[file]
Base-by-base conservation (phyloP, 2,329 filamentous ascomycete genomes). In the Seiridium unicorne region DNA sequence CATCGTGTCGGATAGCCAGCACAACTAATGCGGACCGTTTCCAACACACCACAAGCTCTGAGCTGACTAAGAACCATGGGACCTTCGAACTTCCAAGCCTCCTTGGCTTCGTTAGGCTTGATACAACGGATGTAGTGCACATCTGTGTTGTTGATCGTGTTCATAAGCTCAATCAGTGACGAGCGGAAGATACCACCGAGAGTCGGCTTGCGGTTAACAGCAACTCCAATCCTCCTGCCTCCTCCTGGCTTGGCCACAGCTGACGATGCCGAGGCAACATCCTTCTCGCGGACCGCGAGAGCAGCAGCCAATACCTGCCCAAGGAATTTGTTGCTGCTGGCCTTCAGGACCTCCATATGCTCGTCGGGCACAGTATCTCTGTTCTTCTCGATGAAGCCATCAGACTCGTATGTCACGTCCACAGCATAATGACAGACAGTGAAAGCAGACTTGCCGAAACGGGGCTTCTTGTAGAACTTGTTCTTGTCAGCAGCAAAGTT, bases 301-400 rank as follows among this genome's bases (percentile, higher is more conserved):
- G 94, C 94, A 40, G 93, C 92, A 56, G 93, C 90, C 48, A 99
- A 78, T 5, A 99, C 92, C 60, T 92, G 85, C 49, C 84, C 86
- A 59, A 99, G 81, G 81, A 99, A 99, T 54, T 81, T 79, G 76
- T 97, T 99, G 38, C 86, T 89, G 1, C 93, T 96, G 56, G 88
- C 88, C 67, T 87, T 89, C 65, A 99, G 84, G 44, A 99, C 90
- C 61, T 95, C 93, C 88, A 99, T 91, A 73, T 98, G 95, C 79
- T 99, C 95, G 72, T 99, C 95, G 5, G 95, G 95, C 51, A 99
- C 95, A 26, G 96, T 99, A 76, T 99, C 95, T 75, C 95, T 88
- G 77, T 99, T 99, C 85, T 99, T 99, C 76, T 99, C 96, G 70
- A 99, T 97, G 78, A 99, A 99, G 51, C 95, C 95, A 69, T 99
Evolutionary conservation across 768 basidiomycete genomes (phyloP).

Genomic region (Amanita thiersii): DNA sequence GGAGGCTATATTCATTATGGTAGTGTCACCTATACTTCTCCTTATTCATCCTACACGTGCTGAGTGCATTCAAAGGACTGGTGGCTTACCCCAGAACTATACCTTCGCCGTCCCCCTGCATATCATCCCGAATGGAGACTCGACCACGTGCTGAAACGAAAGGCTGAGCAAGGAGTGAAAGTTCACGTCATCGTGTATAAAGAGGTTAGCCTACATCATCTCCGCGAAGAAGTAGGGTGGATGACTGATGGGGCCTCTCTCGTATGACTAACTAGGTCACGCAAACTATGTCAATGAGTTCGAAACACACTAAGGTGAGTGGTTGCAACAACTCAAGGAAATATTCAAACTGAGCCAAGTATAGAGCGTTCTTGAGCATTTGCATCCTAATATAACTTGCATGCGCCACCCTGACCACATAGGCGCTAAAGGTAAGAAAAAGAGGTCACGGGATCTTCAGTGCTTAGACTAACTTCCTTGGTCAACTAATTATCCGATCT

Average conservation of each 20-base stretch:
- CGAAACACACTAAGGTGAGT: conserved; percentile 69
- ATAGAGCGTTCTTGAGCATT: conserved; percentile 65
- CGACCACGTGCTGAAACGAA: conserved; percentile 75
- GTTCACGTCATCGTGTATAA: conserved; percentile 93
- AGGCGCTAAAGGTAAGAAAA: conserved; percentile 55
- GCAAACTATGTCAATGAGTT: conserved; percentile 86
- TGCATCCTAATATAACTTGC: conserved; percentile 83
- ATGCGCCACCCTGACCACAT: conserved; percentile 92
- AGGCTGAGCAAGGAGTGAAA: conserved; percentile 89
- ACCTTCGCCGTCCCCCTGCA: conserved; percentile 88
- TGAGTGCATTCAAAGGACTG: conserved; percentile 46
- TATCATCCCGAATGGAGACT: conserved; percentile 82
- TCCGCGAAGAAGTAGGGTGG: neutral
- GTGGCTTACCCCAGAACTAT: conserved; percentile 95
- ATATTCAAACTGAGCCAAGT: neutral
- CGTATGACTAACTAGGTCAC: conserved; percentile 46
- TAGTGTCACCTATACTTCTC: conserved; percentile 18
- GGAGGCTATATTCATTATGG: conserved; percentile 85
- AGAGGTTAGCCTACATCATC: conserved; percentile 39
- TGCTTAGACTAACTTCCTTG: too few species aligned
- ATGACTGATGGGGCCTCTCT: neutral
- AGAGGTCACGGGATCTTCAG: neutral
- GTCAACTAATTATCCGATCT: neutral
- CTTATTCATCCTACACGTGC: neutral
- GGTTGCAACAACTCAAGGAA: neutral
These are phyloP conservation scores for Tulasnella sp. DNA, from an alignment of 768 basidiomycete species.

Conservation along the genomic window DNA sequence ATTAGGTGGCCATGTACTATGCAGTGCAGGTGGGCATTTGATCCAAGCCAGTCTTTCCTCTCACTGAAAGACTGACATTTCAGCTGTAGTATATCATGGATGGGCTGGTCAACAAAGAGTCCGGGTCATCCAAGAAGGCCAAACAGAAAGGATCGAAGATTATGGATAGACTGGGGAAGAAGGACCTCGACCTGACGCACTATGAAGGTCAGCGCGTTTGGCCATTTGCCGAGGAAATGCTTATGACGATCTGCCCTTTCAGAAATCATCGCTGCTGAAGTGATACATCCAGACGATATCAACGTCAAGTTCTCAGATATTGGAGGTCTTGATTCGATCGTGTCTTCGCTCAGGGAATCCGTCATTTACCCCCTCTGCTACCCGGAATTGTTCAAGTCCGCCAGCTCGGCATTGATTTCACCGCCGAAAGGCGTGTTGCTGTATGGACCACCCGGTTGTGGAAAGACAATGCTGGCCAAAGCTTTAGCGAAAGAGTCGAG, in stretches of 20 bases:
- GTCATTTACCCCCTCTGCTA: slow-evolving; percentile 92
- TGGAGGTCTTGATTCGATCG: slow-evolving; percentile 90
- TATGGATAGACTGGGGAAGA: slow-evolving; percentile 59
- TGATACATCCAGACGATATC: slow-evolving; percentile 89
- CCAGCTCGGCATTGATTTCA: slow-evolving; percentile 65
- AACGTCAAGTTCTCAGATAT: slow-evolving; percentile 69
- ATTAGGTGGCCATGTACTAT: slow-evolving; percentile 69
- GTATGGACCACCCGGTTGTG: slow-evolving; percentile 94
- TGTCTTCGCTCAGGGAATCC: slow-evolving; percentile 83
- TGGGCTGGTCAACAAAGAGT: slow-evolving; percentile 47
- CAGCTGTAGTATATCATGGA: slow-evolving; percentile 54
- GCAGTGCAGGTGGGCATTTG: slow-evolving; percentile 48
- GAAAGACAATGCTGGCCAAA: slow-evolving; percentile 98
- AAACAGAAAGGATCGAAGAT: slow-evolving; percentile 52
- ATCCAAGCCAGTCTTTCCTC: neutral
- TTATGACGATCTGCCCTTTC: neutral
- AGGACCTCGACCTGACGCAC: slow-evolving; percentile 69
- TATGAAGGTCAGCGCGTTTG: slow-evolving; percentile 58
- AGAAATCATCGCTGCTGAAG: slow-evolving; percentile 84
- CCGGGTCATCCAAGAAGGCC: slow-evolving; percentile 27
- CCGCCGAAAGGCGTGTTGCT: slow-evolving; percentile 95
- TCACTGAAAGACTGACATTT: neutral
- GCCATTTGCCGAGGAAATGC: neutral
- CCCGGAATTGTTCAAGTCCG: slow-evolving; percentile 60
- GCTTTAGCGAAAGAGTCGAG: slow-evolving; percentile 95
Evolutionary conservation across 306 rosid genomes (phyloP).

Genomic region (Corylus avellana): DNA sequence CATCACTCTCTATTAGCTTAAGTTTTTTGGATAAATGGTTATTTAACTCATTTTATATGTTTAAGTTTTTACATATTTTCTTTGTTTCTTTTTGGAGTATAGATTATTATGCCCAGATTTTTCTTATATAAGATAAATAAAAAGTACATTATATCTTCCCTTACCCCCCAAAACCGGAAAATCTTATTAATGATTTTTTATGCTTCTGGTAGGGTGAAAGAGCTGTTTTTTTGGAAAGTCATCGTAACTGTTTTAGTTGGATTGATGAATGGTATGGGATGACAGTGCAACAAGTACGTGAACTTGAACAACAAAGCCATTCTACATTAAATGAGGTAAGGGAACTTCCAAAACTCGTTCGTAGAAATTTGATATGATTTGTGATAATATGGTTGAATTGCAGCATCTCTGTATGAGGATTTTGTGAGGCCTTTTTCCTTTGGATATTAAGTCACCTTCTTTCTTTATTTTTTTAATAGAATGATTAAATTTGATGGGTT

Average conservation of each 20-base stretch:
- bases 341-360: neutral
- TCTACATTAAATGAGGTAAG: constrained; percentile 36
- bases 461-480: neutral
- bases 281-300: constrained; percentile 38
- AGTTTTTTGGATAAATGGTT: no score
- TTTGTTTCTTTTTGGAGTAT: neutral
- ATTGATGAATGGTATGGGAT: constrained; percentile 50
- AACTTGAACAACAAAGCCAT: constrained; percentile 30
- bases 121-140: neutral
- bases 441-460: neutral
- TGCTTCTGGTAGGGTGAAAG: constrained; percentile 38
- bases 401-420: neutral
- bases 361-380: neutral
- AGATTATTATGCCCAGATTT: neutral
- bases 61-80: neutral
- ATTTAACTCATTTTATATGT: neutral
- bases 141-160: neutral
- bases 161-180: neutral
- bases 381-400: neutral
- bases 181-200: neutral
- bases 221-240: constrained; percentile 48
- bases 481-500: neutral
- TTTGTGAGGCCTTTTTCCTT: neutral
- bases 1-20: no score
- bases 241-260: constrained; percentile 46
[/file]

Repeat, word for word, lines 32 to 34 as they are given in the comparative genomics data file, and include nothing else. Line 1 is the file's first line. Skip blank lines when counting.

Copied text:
- GGAGGCTATATTCATTATGG: conserved; percentile 85
- AGAGGTTAGCCTACATCATC: conserved; percentile 39
- TGCTTAGACTAACTTCCTTG: too few species aligned